Illinois is merging its criminal database into the Chicago Police Department’s increasingly sophisticated computer system. The Chicago Tribune says law enforcement officials believe the change will make crime-fighting faster and more efficient across jurisdictions.
The merger will enable crime patterns to be spotted more easily and suspicious activity in locations across the state to be analyzed to detect possible criminal or terrorist intent, officials said. They said the system is the nation’s first such statewide database. State Police Director Larry Trent said the system would “revolutionize law enforcement in the state of Illinois,” putting into one place data collected from many locations.
Under the system, a state trooper investigating the robbery of a store outside Springfield could note in a computer that a white, four-door vehicle was seen leaving the scene. Checking on other active cases, the system could list similar robberies elsewhere and detect a pattern. “What we would be looking at here is someone driving up and down Interstate 55 holding up small stores,” said Chicago Police Assistant Deputy Supt. Ron Huberman. “You could send an emergency message to jurisdictions along I-55 saying, `Be on the lookout for this kind of vehicle.’ “If we were to do this today, it would take literally thousands of phone calls to find out if a pattern existed throughout the state.”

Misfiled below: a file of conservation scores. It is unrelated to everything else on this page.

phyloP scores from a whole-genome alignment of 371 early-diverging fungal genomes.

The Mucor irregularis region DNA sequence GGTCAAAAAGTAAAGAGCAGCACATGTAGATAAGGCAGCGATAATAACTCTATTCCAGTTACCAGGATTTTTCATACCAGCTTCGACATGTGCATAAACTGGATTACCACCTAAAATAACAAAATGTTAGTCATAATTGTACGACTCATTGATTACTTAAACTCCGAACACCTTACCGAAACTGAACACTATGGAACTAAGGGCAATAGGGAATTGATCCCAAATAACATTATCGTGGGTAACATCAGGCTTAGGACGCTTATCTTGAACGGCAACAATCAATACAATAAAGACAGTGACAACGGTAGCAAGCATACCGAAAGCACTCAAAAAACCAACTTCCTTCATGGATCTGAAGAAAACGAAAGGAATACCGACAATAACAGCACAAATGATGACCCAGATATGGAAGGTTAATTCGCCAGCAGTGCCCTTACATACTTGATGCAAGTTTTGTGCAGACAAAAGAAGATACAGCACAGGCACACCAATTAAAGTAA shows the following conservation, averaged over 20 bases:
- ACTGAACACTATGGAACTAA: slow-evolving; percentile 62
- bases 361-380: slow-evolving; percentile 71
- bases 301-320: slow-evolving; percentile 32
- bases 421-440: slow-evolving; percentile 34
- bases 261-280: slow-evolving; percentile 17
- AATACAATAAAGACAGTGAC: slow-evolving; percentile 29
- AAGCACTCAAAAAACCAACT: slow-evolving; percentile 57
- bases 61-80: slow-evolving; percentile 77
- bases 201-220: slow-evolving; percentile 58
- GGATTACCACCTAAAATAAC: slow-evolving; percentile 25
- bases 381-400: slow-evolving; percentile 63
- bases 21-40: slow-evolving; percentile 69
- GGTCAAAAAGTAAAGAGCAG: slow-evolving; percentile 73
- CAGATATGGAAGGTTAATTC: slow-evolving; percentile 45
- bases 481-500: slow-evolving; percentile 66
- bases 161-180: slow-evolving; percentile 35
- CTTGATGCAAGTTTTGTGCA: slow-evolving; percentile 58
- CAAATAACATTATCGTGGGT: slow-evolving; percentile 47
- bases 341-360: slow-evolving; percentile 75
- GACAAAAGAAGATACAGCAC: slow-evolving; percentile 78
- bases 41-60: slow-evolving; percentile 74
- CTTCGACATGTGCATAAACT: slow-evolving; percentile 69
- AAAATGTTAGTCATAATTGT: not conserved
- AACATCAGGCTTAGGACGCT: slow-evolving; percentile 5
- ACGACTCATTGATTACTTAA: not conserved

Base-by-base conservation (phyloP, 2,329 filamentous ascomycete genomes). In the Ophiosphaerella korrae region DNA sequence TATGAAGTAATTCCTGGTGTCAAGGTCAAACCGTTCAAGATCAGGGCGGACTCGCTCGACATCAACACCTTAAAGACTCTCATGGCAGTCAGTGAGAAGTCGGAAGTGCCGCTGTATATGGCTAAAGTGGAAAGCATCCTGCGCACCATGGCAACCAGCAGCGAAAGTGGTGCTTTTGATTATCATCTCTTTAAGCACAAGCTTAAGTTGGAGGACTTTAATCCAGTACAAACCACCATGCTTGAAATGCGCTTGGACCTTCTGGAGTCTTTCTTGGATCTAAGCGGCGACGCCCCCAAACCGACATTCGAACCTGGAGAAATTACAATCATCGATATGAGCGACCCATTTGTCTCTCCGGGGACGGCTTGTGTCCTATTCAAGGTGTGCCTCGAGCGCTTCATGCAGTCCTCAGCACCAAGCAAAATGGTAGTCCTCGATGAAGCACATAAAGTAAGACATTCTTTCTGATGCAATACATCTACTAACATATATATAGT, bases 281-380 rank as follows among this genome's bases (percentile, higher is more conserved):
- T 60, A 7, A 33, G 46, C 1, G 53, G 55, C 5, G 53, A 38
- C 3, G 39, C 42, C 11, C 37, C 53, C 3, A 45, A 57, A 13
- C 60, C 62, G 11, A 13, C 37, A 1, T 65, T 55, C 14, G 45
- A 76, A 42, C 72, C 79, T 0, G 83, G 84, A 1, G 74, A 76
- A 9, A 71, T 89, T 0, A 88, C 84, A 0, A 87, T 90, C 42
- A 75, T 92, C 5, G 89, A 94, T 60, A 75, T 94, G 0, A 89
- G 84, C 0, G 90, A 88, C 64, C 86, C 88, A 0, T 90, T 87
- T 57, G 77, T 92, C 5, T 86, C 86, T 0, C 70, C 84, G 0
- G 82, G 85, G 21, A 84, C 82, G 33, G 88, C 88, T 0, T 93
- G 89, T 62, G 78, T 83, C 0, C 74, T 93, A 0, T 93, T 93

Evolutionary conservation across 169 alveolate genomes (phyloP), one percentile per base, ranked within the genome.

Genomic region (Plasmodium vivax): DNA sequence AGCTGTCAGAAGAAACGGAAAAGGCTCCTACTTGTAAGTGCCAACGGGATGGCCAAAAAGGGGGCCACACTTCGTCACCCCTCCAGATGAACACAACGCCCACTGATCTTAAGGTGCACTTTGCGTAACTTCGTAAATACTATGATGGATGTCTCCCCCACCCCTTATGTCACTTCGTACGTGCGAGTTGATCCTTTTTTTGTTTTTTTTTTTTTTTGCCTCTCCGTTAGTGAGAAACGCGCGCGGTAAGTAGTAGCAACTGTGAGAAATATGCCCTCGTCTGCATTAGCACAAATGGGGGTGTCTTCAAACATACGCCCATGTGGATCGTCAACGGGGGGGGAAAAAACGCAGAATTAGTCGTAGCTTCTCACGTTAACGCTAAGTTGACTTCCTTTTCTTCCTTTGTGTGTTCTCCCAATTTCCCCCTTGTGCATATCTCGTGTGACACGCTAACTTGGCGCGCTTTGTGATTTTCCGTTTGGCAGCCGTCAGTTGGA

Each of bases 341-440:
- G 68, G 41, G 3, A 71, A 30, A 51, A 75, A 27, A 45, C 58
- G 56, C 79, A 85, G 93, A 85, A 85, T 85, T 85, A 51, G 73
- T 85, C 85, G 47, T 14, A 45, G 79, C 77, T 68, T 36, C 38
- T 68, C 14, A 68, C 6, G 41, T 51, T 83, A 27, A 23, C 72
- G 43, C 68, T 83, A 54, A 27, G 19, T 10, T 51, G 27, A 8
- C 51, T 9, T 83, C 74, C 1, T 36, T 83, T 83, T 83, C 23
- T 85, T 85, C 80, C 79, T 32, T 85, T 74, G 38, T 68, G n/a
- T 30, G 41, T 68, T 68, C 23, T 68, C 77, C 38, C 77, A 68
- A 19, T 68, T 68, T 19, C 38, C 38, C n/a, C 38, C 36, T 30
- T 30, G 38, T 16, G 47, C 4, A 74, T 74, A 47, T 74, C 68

In another hypothetical example, an officer in who stops a suspicious car near a power plant could conduct a search to determine that the same person was stopped while taking pictures near another plant. The officer’s computer screen would warn, “Threat to power grid.”
The crime-fighting significance of the revamped system has been compared to the development of the police radio and fingerprint analysis. Parts of the system will be available statewide by the end of the year in what will be a three-year project to integrate the state’s Law Enforcement Agencies Data System (LEADS) and Chicago’s more modern and far-reaching Citizen Law Enforcement Analysis and Reporting System (CLEAR).
Today, 195 agencies–most of them suburban police departments–have access to Chicago’s system. Under the new plan, all of Illinois’ 1,200 local law-enforcement departments will have access.